Will Voices Crying in the Wilderness Be Heard?

Will Voices Crying in the Wilderness Be Heard?

More than 1,000 people have signed a Sudden Cardiac Arrest Foundation petition urging the Food and Drug Administration not to reclassify AEDs as high-risk class III devices. Here are some of their comments:

  • “Had an AED been available to my son Louis, who passed away from sudden cardiac arrest, he would be alive today. As a result of his passing, Louis’ Law was passed in New York State requiring all public schools in NY to have an AED. To date, 64 lives have been saved because an AED was available.” Karen Acompora
  • “An AED saved my life. I would like others to have the same opportunity to live.” Peter Adams
  • “Please keep AEDs available and easy to use. Please redirect your mission into the creation of a public awareness campaign to encourage and support bystanders to save lives.” Scott Behrens
  • “I have had a family member saved from the use of an AED. I have also had a close friend die from the absence of an AED.” Rowan Brubaker
  • “I lost my eldest son to sudden cardiac arrest as he played football. Had an AED been readily available at the field, he life might have been saved.” Arista Burtrum
  • “You will be doing the public a great disservice by reclassifying AEDs to class III. Your job is to help the public, not ration healthcare devices. AEDs save lives and are safe to use. Why make access more costly and harder to get?” Mary Clarkson
  • “These new regulations will set back all the progress made so far in saving lives in the field.” John Cooke
  • “If it was not for the use of an AED used on my son, he would not be with us today. We are one of the lucky families.” Karen Daggy
  • “On April 12, 2012, the presence of a readily available AED saved my life. The value of these relatively cheap lifesavers is self-evident. Please do not do anything to reduce their availability.” Ronald Danner
  • “Please cut the red tape and let people live a little longer.” Praveedra Dhringa
  • “Due to an AED being available at the field at the public high school where Claire was playing softball, she was saved from SCA. Had there not been one there, she would not be with us today.” Patricia Dunlap
  • “I work with schools in Georgia and funding is always an issue. If the price of AEDs increases, we will have fewer in our schools.” Allison Ellison
  • “Five years ago I suffered sudden cardiac arrest in  my sleep. The combination of bystander CPR and an AED saved my life. My children, ages 8 and 6, came so close to not knowing me. Please don’t make it harder to save another life by reclassifying AEDs.” Kristin Hamelin
  • “I have used an AED along with CPR to save a life at my son’s Little League game,. It was awesome that the nearby Food Lion had an AED available so I could use it quickly before the rescue squad arrived.” Deborah Huffman
  • “I have used an AED to save a life. The more AEDs accessible to the public, the more lives will be saved.” Nicklas Gerstel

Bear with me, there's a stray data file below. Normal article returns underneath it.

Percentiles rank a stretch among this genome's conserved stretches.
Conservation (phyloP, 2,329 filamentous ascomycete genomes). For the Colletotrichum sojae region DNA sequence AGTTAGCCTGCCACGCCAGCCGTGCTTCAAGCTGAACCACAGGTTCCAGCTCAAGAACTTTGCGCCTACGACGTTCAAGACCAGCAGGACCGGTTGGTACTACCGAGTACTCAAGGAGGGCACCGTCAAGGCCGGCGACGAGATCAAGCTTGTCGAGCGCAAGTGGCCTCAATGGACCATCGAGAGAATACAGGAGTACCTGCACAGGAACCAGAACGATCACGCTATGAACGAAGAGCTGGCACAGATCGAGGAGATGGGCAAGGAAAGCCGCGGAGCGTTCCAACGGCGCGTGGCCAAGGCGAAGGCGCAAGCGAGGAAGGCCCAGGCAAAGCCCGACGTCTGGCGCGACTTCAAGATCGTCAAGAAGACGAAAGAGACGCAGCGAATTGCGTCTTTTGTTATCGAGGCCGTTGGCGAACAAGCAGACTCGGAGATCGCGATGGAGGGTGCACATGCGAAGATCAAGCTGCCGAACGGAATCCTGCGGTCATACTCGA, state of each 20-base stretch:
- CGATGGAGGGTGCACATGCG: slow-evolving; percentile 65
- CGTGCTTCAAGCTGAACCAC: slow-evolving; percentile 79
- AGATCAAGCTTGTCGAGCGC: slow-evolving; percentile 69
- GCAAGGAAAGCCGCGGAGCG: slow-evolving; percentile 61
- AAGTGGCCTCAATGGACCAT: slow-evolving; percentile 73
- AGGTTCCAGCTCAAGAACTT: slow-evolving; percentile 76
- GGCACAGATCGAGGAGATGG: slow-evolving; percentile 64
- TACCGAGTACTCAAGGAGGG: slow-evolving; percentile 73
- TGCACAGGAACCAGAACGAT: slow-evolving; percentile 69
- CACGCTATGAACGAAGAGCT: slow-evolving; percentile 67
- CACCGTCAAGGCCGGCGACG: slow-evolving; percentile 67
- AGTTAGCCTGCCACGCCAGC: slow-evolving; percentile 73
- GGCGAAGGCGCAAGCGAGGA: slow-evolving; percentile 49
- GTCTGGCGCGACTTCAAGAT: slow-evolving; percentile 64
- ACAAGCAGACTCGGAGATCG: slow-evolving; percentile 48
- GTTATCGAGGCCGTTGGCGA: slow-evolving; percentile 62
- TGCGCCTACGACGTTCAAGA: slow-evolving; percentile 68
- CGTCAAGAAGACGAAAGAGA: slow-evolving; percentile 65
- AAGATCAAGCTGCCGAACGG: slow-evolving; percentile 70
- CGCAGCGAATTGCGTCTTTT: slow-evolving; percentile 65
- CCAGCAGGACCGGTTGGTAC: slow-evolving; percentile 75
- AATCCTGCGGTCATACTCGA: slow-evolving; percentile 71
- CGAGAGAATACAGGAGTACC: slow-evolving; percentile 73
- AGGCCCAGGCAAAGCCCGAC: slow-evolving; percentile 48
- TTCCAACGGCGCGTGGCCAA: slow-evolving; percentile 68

• “AEDs are easy to use and made for non-medical personnel. The more available, the more lives saved.” Butch and Susie Gibbs
  • “Our 18-year-old daughter would not be with us today had an AED not been close at hand. For the cost, they are the most effective, easy to use first aid device in the world for saving lives.” David Lytle
  • “Is this the government trying to start population control?” Dustin MacFarlane
  • “Our 15-year-old son collapsed in SCA at a run where there was no AED on site. He was a conditioned athlete with no previous history. Had an AED been right there, Larry could be here with us today. Please ensure AEDs are readily available to the public." Evelyn and Larry Pontbriant
  • “Without a publicly accessible AED, my daughter would be dead. Instead, she is a healthy, happy 13-year-old with a lifetime ahead of her. Please enable other SCA victims to be saved as she was.” Sheryl Rajpolt
  • “An AED is neither a food nor a drug, so the FDA should have no say in how it is classified.” Brandon Ridge
  • “I lost my youngest son to sudden cardiac arrest simply because his school did not have the one tool the school nurse needed the day he collapsed on campus—an AED. AEDs need to be as common as fire extinguishers.” Robert Roy
  • “We have gone from 5% survival in 1999 to 10-11% survival today, all because AEDs are increasingly deployed. Don’t over-regulate AEDs!” James Scahill
  • “My son saved an individual with an AED. Ten years later, he is alive and well, and watching his children grow up.” Beth Strauss
  • “The problem is the failure of the owners to maintain, not the failure of the devices. Don’t blame the sidewalk for the death of the person who jumps from the 40th floor.” Robert Trenkamp
  • “I would not be typing this, if it were not for an AED.” Mark York

To sign the petition and add your comment, click here. All signatures will be delivered to the FDA before the June 24 commentary deadline.

 

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The mission of the Sudden Cardiac Arrest (SCA) Foundation is to prevent death and disability from sudden cardiac arrest. The vision of the SCA Foundation is to increase awareness about sudden cardiac arrest and influence attitudinal and behavioral changes that will reduce mortality and morbidity from SCA.

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